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Reporting Work-related Injuries. Why This Is So Important:

Work-related Injuries

            The New Jersey Workers’ Compensation system provides benefits to those who suffer work-related injuries. There are three (3) main benefits; 1) the Workers’ Compensation insurance company must pay 100% of your medical bills; 2) the Workers’ Compensation insurance company must pay your lost wages while you are temporarily unable to work; and 3) if you are left with a permanent injury, you are entitled to receive a monetary award for the permanent disability you suffer. These benefits are not automatic. For example, you cannot choose your own doctors. You have to go to the Workers’ Compensation doctors and you can only receive your temporary lost wages if it is the Workers’ Compensation doctor keeping you out of work.

            What happens if you do not timely report a work-related injury and use your health insurance instead?

            Your health insurance company might not catch on at first. However, once medical bills for treating the work-related condition begin to pile up or your doctor scheduled you for surgery, your health insurance company will look for any reason they can find to deny your claim. Once your treatment is denied by your health insurance company, it may be too late to file a Workers’ Compensation claim.

            Generally, the time for reporting a work-related injury is ninety (90) days. However, in certain instances such as being diagnosed with a work-related hernia, you must report the injury to your employer or their Workers’ Compensation carrier within forty-eight (48) hours of the diagnosis.

            Here is what will happen if you do not promptly report a work-related injury. You may feel that you have adequate health insurance and that you do not want to make a claim against your employer’s Workers’ Compensation carrier. However, if the condition turns out to be serious and you need surgery, your health insurance carrier will look for reasons to avoid paying for an expensive procedure. The first thing they will look to is your occupation and try to determine if the injury is work-related. Your health insurance can easily deny you medical treatment because the treatment you are seeking is for a work-related injury. If too much time has elapsed from the onset of the injury, Workers’ Compensation will not pay the bills either, leaving you essentially uninsured and getting stuck with your own medical bills. This is particularly dangerous in instances where you receive the treatment and believe your health insurance is going to pay for the same. After you received the expensive treatment, you receive a denial from your health insurance carrier, leaving you stuck with the bill.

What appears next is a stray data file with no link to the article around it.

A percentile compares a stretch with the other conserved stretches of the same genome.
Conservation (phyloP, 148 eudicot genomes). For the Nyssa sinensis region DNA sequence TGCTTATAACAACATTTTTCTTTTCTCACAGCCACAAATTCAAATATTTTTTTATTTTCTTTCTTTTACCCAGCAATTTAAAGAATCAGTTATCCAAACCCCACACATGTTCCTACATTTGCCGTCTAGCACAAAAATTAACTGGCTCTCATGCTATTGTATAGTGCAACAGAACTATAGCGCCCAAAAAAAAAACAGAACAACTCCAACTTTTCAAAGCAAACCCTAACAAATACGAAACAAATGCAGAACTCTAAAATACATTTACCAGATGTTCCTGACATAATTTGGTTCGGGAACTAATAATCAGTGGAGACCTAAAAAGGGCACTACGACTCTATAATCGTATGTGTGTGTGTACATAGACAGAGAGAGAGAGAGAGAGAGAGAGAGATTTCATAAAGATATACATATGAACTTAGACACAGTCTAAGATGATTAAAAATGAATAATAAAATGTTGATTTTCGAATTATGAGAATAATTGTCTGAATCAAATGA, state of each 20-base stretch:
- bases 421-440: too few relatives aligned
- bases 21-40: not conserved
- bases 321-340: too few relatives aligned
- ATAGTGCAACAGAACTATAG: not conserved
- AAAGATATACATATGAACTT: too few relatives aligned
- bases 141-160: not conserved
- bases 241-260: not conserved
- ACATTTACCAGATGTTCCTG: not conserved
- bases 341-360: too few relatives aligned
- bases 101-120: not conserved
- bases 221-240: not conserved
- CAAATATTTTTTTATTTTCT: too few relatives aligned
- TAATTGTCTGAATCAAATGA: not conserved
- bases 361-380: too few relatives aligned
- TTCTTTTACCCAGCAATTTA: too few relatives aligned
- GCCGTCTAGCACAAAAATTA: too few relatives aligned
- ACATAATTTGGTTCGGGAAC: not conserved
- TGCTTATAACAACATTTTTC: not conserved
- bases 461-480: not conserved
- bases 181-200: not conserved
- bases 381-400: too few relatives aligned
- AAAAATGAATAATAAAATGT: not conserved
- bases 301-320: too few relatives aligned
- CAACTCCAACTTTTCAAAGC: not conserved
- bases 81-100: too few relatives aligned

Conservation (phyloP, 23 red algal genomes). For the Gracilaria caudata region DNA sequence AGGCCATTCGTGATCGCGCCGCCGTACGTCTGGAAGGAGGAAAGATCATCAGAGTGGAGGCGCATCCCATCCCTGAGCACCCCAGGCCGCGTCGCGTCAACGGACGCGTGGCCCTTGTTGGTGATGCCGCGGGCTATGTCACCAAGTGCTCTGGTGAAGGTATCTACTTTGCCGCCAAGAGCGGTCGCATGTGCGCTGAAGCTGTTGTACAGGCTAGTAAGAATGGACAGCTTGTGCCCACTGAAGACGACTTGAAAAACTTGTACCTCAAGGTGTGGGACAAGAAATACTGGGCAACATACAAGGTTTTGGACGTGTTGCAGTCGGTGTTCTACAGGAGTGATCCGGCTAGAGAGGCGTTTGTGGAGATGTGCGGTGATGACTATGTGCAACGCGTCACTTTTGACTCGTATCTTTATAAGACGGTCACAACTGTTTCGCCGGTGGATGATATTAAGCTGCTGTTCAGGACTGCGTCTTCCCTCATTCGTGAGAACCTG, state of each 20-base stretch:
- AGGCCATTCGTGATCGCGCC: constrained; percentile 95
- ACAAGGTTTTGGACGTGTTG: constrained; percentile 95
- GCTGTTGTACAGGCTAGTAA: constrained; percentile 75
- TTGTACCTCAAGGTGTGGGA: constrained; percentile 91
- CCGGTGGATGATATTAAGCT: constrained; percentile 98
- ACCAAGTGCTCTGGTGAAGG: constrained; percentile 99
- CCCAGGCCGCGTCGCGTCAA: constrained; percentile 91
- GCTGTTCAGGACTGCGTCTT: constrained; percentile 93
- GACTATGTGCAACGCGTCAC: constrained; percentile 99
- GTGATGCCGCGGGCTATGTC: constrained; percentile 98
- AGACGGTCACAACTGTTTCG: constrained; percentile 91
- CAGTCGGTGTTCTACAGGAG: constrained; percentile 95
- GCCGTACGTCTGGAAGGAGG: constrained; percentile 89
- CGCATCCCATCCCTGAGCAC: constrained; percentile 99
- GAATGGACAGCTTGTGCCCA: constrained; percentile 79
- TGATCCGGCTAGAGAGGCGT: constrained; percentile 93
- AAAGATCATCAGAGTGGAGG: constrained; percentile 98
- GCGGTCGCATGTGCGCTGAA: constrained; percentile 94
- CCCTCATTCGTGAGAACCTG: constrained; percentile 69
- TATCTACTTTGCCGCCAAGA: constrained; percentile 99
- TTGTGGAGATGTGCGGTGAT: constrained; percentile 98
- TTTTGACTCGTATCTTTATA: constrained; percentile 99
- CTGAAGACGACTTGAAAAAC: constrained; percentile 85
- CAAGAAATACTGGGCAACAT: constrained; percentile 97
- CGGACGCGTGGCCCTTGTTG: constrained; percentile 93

If you think this can’t happen, think again. I have seen it happen over and over again in my practice.

            One of the most heart wrenching cases involved a client who had worked as a butcher for over twenty (20) years. As a butcher, he worked in cold spaces, lifted heavy things such as sides of beef, and repeatedly used a saw to saw through animal bone. Eventually, he developed pain in his neck and shoulder but did not report it as a work-related injury. An orthopedic surgeon determined that he needed surgery on his neck and shoulder and his health insurance company preapproved this surgery. However, after the surgery, the health insurance company determined that his injuries were caused by years of working as a butcher and should have been covered under Workers’ Compensation insurance. The health insurance company refused to pay the bill and I sued them in federal Court. I simultaneously submitted a claim to his Workers’ Compensation carrier. The Workers’ Compensation carrier denied the claim as well because my client did not have prior authorization from the Workers’ Compensation insurance carrier for the treatment. Also, we lost the case against the health insurance carrier because the Court upheld their exclusion on benefits for work-related injuries. I was able to procure a modest settlement from the Workers’ Compensation carrier for my client’s permanent injury which paid part of the medical bills which totaled over $100,000.00. The settlement I was able to obtain saved my client from bankruptcy but it was not an easy case.

            Don’t let this happen to you. If you have any questions about work-related injuries, please call me for a free no obligation consultation.

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